Quite simply, you need a solid foundation to support a strong house. For me, what this all goes back to is that life’s profound questions are much more than a simple matter of asserting “there’s no evidence for X,” and then posturing ourselves in the sand defensively. What we are able to accurately identify as evidence for a given hypothesis changes. Without a lick of doubt, I can say we are currently overlooking extant data that would reverse conventional theories across multiple fields of science. We just saw this in evolutionary biology with the recent upheaval in avian lineage. Such is the nature of things, as science and the body of total knowledge continually expands.
Evidence for asteriods has been here who-knows-how-many years, but it wasn’t until a mere few centuries ago that we realized, “Hey, these big holes in the ground are evidence of huge, flying rocks in outer space!” The point is, in all cases where skeptics were wrong, the evidence for the proposition they denied was either theoretically or ontologically right there in front of them.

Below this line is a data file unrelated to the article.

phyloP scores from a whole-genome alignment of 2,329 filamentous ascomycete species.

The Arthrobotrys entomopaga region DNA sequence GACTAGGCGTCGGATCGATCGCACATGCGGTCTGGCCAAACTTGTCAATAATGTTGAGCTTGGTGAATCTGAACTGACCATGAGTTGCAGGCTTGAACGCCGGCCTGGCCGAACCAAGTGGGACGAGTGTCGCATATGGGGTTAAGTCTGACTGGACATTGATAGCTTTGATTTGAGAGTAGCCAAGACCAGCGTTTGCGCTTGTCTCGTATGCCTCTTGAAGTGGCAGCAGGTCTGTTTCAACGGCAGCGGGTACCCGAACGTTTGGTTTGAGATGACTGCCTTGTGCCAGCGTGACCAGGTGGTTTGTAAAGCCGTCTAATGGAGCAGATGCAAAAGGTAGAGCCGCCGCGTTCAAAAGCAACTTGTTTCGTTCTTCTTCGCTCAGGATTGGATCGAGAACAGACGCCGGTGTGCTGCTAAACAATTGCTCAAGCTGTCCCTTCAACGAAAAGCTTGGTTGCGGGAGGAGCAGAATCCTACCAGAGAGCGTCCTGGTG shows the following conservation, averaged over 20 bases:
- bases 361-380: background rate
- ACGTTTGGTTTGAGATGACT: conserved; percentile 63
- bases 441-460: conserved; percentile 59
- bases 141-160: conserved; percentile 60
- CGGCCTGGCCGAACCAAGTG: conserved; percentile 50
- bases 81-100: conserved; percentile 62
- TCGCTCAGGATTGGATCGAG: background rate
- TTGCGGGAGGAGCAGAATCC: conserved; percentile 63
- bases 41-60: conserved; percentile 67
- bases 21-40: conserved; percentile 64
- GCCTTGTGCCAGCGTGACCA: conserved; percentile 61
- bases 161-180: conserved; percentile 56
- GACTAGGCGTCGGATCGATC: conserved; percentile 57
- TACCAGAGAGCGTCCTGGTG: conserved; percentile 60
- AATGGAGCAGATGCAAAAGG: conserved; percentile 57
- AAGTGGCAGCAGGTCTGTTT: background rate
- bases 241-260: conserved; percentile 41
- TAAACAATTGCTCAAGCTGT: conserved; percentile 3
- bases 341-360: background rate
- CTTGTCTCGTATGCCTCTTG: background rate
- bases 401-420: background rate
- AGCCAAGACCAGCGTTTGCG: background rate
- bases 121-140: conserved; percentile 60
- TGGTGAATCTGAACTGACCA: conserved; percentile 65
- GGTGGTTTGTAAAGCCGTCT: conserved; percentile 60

Who knows how many other true propositions skeptics reject thus? Isn’t there a very real chance that such is also the case with the skeptic’s denial of God, metaphysics, and everything spiritual? If so, doesn’t this very real chance expose as foolishness the confidence with which many skeptics assert their denial?
**to be continued tomorrow